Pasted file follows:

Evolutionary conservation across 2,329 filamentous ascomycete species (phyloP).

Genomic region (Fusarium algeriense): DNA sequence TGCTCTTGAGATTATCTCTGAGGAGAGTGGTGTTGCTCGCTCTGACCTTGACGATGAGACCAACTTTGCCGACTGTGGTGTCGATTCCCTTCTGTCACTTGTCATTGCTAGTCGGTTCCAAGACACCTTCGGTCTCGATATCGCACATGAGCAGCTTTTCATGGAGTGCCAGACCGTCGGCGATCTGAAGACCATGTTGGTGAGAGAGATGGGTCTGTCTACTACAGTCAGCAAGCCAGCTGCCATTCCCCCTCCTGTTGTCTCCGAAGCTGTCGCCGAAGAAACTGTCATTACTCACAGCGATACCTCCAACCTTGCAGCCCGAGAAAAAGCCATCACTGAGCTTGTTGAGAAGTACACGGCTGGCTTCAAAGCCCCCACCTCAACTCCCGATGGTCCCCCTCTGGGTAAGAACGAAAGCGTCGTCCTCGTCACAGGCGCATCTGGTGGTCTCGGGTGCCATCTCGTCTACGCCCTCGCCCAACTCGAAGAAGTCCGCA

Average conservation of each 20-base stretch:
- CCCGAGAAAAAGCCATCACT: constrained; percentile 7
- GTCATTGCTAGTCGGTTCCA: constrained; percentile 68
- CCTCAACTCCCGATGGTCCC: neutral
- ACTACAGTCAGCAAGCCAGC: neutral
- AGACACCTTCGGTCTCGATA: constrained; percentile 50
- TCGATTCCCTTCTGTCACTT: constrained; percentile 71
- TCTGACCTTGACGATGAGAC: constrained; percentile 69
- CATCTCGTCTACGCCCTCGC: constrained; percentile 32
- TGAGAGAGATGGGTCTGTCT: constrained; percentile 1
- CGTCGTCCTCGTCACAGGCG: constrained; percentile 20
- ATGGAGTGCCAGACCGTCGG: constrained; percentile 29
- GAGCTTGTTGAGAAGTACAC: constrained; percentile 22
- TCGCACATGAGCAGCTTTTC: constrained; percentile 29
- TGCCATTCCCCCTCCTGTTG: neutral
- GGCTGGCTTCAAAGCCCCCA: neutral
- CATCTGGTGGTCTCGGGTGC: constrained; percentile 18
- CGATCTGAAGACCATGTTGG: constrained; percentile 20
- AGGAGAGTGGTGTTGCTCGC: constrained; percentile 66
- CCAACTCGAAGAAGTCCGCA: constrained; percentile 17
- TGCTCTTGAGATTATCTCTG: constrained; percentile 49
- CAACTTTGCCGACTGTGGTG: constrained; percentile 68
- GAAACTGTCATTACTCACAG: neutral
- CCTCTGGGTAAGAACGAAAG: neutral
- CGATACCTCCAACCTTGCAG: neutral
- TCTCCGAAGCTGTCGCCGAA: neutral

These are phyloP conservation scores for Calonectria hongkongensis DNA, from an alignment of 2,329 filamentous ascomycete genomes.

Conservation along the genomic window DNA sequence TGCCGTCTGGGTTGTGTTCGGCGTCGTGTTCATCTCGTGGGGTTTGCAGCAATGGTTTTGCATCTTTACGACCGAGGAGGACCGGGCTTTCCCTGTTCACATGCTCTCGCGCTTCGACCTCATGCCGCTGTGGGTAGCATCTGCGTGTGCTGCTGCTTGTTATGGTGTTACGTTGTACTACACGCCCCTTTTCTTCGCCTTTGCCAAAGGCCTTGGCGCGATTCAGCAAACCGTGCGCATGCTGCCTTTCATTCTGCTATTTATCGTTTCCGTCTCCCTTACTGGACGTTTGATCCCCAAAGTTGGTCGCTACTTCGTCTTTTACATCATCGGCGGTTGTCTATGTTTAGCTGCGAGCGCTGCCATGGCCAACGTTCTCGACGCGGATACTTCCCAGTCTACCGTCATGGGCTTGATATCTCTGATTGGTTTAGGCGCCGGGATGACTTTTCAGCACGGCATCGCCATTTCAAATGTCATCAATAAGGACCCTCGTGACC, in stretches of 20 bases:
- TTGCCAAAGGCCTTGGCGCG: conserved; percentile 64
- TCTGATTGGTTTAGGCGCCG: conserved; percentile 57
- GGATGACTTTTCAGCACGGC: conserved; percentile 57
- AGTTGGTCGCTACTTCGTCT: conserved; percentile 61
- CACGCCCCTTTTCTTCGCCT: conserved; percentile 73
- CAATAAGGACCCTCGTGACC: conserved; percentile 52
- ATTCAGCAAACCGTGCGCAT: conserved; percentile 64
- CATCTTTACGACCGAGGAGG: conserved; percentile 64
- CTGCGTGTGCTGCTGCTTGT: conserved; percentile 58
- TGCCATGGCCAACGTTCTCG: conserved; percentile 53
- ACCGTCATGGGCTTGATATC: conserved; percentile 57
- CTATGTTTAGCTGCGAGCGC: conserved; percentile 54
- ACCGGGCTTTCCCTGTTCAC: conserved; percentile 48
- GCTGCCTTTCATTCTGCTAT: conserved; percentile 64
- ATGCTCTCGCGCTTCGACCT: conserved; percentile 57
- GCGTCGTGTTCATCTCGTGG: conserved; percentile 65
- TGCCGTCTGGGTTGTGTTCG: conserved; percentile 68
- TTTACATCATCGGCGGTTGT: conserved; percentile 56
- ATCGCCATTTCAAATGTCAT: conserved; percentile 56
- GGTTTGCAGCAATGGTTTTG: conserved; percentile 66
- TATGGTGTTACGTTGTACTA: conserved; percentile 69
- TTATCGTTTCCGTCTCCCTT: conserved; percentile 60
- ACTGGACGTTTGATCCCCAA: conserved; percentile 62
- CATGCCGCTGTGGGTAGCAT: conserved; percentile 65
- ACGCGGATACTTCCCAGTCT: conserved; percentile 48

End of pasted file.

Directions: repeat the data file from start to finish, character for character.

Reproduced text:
Evolutionary conservation across 2,329 filamentous ascomycete species (phyloP).

Genomic region (Fusarium algeriense): DNA sequence TGCTCTTGAGATTATCTCTGAGGAGAGTGGTGTTGCTCGCTCTGACCTTGACGATGAGACCAACTTTGCCGACTGTGGTGTCGATTCCCTTCTGTCACTTGTCATTGCTAGTCGGTTCCAAGACACCTTCGGTCTCGATATCGCACATGAGCAGCTTTTCATGGAGTGCCAGACCGTCGGCGATCTGAAGACCATGTTGGTGAGAGAGATGGGTCTGTCTACTACAGTCAGCAAGCCAGCTGCCATTCCCCCTCCTGTTGTCTCCGAAGCTGTCGCCGAAGAAACTGTCATTACTCACAGCGATACCTCCAACCTTGCAGCCCGAGAAAAAGCCATCACTGAGCTTGTTGAGAAGTACACGGCTGGCTTCAAAGCCCCCACCTCAACTCCCGATGGTCCCCCTCTGGGTAAGAACGAAAGCGTCGTCCTCGTCACAGGCGCATCTGGTGGTCTCGGGTGCCATCTCGTCTACGCCCTCGCCCAACTCGAAGAAGTCCGCA

Average conservation of each 20-base stretch:
- CCCGAGAAAAAGCCATCACT: constrained; percentile 7
- GTCATTGCTAGTCGGTTCCA: constrained; percentile 68
- CCTCAACTCCCGATGGTCCC: neutral
- ACTACAGTCAGCAAGCCAGC: neutral
- AGACACCTTCGGTCTCGATA: constrained; percentile 50
- TCGATTCCCTTCTGTCACTT: constrained; percentile 71
- TCTGACCTTGACGATGAGAC: constrained; percentile 69
- CATCTCGTCTACGCCCTCGC: constrained; percentile 32
- TGAGAGAGATGGGTCTGTCT: constrained; percentile 1
- CGTCGTCCTCGTCACAGGCG: constrained; percentile 20
- ATGGAGTGCCAGACCGTCGG: constrained; percentile 29
- GAGCTTGTTGAGAAGTACAC: constrained; percentile 22
- TCGCACATGAGCAGCTTTTC: constrained; percentile 29
- TGCCATTCCCCCTCCTGTTG: neutral
- GGCTGGCTTCAAAGCCCCCA: neutral
- CATCTGGTGGTCTCGGGTGC: constrained; percentile 18
- CGATCTGAAGACCATGTTGG: constrained; percentile 20
- AGGAGAGTGGTGTTGCTCGC: constrained; percentile 66
- CCAACTCGAAGAAGTCCGCA: constrained; percentile 17
- TGCTCTTGAGATTATCTCTG: constrained; percentile 49
- CAACTTTGCCGACTGTGGTG: constrained; percentile 68
- GAAACTGTCATTACTCACAG: neutral
- CCTCTGGGTAAGAACGAAAG: neutral
- CGATACCTCCAACCTTGCAG: neutral
- TCTCCGAAGCTGTCGCCGAA: neutral

These are phyloP conservation scores for Calonectria hongkongensis DNA, from an alignment of 2,329 filamentous ascomycete genomes.

Conservation along the genomic window DNA sequence TGCCGTCTGGGTTGTGTTCGGCGTCGTGTTCATCTCGTGGGGTTTGCAGCAATGGTTTTGCATCTTTACGACCGAGGAGGACCGGGCTTTCCCTGTTCACATGCTCTCGCGCTTCGACCTCATGCCGCTGTGGGTAGCATCTGCGTGTGCTGCTGCTTGTTATGGTGTTACGTTGTACTACACGCCCCTTTTCTTCGCCTTTGCCAAAGGCCTTGGCGCGATTCAGCAAACCGTGCGCATGCTGCCTTTCATTCTGCTATTTATCGTTTCCGTCTCCCTTACTGGACGTTTGATCCCCAAAGTTGGTCGCTACTTCGTCTTTTACATCATCGGCGGTTGTCTATGTTTAGCTGCGAGCGCTGCCATGGCCAACGTTCTCGACGCGGATACTTCCCAGTCTACCGTCATGGGCTTGATATCTCTGATTGGTTTAGGCGCCGGGATGACTTTTCAGCACGGCATCGCCATTTCAAATGTCATCAATAAGGACCCTCGTGACC, in stretches of 20 bases:
- TTGCCAAAGGCCTTGGCGCG: conserved; percentile 64
- TCTGATTGGTTTAGGCGCCG: conserved; percentile 57
- GGATGACTTTTCAGCACGGC: conserved; percentile 57
- AGTTGGTCGCTACTTCGTCT: conserved; percentile 61
- CACGCCCCTTTTCTTCGCCT: conserved; percentile 73
- CAATAAGGACCCTCGTGACC: conserved; percentile 52
- ATTCAGCAAACCGTGCGCAT: conserved; percentile 64
- CATCTTTACGACCGAGGAGG: conserved; percentile 64
- CTGCGTGTGCTGCTGCTTGT: conserved; percentile 58
- TGCCATGGCCAACGTTCTCG: conserved; percentile 53
- ACCGTCATGGGCTTGATATC: conserved; percentile 57
- CTATGTTTAGCTGCGAGCGC: conserved; percentile 54
- ACCGGGCTTTCCCTGTTCAC: conserved; percentile 48
- GCTGCCTTTCATTCTGCTAT: conserved; percentile 64
- ATGCTCTCGCGCTTCGACCT: conserved; percentile 57
- GCGTCGTGTTCATCTCGTGG: conserved; percentile 65
- TGCCGTCTGGGTTGTGTTCG: conserved; percentile 68
- TTTACATCATCGGCGGTTGT: conserved; percentile 56
- ATCGCCATTTCAAATGTCAT: conserved; percentile 56
- GGTTTGCAGCAATGGTTTTG: conserved; percentile 66
- TATGGTGTTACGTTGTACTA: conserved; percentile 69
- TTATCGTTTCCGTCTCCCTT: conserved; percentile 60
- ACTGGACGTTTGATCCCCAA: conserved; percentile 62
- CATGCCGCTGTGGGTAGCAT: conserved; percentile 65
- ACGCGGATACTTCCCAGTCT: conserved; percentile 48